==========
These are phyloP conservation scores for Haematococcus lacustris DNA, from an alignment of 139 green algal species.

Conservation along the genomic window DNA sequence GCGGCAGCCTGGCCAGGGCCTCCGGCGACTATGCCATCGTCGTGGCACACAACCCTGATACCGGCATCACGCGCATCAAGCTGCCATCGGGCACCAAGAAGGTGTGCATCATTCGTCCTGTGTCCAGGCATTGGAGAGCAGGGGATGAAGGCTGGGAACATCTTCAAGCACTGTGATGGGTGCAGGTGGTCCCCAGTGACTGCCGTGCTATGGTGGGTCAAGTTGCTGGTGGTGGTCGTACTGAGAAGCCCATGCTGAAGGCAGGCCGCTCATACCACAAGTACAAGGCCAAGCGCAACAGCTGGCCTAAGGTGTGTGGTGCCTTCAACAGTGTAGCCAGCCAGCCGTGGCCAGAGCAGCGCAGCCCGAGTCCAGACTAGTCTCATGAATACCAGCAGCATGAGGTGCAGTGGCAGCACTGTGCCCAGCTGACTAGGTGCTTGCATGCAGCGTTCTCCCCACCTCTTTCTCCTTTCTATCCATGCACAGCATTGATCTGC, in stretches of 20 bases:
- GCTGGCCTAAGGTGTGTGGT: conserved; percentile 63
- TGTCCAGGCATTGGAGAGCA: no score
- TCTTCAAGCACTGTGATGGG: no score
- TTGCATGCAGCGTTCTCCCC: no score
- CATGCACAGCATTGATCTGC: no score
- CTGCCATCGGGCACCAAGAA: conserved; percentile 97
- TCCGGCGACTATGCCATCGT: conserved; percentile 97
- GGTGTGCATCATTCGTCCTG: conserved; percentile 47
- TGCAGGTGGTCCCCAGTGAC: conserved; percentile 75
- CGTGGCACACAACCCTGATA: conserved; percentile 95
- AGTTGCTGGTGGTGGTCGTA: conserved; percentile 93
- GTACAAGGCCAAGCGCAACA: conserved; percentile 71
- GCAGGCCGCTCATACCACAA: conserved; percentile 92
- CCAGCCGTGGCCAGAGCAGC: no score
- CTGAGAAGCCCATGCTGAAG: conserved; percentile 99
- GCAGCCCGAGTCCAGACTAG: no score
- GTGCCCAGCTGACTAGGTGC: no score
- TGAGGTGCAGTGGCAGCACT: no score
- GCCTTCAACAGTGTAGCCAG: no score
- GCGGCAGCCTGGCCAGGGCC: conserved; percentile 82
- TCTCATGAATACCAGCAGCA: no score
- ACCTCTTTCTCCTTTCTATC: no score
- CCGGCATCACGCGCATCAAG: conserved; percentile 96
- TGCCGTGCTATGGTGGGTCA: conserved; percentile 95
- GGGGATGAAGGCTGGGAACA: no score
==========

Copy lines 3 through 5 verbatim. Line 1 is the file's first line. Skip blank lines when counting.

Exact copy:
- GCTGGCCTAAGGTGTGTGGT: conserved; percentile 63
- TGTCCAGGCATTGGAGAGCA: no score
- TCTTCAAGCACTGTGATGGG: no score